How would you like to check into the granite garden? I would imagine peacefully, at a ripe old age, with your loving family by your bedside. Not electrocuted by a faulty microphone in front of 1,200 people on the stage of Top Rank in Swansea, as was the Stone the Crows guitarist Les Harvey. Or in a small aircraft, having failed to find the reserve fuel tank, like John Denver. Or by choking on a cocktail cherry, as did Steve "Peregrine" Took of Tyrannosaurus Rex. That's how these three entered the eternal nightclub; and this huge, affectionate and strangely compelling chronicle considers them to be heroes, the humble foot soldiers sacrificed for the common cause in the great campaigns of rock 'n' roll.
If they died of liver failure (Phil Lynott, Ron "Pigpen" McKernan), they are quietly applauded for their commitment to the sauce. If they bowed out with a heart attack (Lowell George, Alex Harvey, Divine), then hurrah to their insomniac lifestyle. If their demise was self-administered (as many were: Joe Meek, Ian Curtis, Richard Manuel), there's a hushed, sympathetic tone. And if, like Leadbelly, they expired because of "amyotrophic lateral sclerosis", the author just scratches his head and moves smartly on in search of more rip-roaring sagas.
And there's no shortage of these, shot through as they all are with black humour, pathos and peculiar insight into the madness that fame can install. The Temptations' David Ruffin stumbled into hospital clutching a briefcase stuffed with $40,000 in cash and cheques. John Entwistle of The Who - "it's the way he would have wanted" - expired of cocaine-induced heart failure in the arms of a Las Vegas hooker who had declared him "unresponsive" in the morning. The heart-throb Claude François popped his clogs trying to change a light bulb while showering, news so distressing in his native France that two fans promptly committed suicide. Judge Dread collapsed on stage at the Penny Theatre in Canterbury dressed as Superman, and you wonder if he'd be here today if his ambulance hadn't required bump-starting on the way to the hospital. Janis Joplin, it's now believed, hit her head on a lamp stand, though clearly a cocktail of intoxicants encouraged her to do so. There was little surprise when Tupac Shakur was gunned down, as "he wasn't wearing the bullet-proof vest issued by his record company". And so lawless was the life of the country legend Gram Parsons that friends torched his heroin-stuffed corpse on a makeshift pyre in the Nevada Desert, the flames visible more than five miles away.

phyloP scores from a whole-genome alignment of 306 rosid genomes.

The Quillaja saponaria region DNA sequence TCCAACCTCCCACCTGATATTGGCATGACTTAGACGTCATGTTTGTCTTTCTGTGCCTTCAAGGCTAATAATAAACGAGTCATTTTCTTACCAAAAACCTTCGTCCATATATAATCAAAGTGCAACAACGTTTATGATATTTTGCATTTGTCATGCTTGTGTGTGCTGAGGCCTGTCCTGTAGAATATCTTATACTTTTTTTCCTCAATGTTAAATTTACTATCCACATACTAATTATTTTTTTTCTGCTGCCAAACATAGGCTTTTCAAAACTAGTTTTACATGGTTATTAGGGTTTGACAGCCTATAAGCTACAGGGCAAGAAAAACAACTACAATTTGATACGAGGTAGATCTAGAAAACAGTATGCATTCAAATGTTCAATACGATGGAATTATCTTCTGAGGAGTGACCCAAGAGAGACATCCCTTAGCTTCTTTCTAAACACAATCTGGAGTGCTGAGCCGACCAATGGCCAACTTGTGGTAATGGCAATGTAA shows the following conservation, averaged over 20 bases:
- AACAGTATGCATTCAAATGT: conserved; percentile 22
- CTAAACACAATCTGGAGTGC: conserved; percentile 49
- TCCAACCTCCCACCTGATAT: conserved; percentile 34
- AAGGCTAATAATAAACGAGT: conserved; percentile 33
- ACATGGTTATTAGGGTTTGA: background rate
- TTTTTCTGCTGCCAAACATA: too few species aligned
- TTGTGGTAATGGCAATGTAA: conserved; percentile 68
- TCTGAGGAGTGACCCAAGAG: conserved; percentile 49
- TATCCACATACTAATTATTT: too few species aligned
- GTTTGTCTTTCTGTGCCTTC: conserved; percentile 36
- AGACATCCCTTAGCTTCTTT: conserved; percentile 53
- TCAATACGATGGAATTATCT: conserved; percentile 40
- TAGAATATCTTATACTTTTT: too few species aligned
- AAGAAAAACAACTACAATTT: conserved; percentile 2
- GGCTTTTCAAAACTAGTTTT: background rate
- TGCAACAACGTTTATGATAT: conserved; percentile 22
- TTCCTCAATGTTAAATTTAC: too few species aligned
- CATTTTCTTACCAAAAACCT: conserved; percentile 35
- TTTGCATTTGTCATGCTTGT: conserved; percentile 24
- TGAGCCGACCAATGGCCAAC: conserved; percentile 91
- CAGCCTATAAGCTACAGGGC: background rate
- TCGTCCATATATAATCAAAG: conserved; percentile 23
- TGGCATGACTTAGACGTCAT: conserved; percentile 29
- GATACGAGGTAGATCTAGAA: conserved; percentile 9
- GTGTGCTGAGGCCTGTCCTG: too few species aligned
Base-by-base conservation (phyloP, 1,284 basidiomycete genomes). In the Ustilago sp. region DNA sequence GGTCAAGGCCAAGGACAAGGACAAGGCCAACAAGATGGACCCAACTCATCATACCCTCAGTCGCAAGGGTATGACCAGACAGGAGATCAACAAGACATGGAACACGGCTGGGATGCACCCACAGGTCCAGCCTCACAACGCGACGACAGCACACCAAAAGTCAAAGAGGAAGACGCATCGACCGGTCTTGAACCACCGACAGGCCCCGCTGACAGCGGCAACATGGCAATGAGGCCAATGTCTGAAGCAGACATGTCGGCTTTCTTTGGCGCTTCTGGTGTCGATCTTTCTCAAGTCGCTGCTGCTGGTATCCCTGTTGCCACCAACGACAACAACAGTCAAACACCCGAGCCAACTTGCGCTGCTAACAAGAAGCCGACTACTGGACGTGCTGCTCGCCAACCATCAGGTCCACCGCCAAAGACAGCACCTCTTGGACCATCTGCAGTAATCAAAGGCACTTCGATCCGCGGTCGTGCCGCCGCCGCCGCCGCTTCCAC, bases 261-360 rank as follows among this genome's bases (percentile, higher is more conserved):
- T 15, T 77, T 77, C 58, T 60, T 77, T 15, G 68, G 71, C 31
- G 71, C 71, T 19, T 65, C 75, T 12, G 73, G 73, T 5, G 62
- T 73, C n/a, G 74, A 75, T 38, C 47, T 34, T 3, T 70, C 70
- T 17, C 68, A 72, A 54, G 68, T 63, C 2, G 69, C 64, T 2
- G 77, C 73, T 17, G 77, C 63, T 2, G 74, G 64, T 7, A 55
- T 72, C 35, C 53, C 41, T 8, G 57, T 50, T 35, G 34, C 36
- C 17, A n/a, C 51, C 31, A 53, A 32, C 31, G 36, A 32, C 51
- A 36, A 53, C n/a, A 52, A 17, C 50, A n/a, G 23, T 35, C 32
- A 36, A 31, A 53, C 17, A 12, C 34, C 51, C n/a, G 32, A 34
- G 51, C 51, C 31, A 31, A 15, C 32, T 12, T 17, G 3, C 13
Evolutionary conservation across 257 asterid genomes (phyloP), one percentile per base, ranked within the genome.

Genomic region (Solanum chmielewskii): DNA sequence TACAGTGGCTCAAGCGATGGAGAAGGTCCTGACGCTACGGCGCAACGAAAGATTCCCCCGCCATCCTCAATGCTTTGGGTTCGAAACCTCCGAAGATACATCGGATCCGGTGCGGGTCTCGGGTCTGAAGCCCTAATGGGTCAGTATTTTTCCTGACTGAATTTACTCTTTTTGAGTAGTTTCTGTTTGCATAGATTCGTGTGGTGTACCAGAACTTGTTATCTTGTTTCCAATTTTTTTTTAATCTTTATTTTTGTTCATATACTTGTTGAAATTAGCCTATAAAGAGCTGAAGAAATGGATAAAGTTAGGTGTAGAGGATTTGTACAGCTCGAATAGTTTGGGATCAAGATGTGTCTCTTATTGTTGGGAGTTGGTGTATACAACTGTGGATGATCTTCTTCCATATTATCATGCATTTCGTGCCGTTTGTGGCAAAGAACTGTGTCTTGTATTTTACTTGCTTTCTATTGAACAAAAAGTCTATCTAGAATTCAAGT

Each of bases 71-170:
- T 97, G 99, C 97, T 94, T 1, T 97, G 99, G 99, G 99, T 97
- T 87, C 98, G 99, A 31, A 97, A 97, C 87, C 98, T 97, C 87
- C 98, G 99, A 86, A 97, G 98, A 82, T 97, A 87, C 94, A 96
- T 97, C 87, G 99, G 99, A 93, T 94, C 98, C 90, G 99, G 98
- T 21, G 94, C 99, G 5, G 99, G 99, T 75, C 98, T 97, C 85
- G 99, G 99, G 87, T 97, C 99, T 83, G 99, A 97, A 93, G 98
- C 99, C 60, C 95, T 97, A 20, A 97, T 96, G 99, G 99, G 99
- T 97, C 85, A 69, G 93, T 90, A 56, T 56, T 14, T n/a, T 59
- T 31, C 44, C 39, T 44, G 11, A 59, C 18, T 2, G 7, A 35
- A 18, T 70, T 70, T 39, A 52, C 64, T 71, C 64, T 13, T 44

There is genuine sadness, too - the detailed account of the death of half of Lynyrd Skynyrd in a small plane is all the more ghastly when you learn that nearly 2,000 people swarmed to the crash site and stripped the wreckage of souvenirs. And you have to feel for the relatives of Iron Butterfly's Philip Taylor Kramer, whose remains were not discovered until four years after he'd disappeared, in a van at the foot of a ravine near Malibu.
But it's the lonesome death of Dennis Wilson that still lingers for me. Swimming off his yacht at Marina Del Ray, the Beach Boys drummer drank the best part of a bottle of vodka to try to insulate himself against a bitterly cold tide. As he dived, he realised the seabed was littered with his own possessions, thrown from this very mooring during a domestic with his second wife years earlier. He appeared out of the swell clutching a cracked and mud-stained framed photograph of himself with the woman in question, plunged back down, reappeared briefly as a ghostly figure swimming two feet below the surface, and was never seen alive again - having hit his head on the underside of the boat.
At least his passing was mourned, which is not always the case. Asked why he hadn't turned up for the funeral of his former band leader Rory Storm (of the Hurricanes), Ringo Starr was brief and to the point: "I wasn't there for his birth either."
Mark Ellen is editor of the Word magazine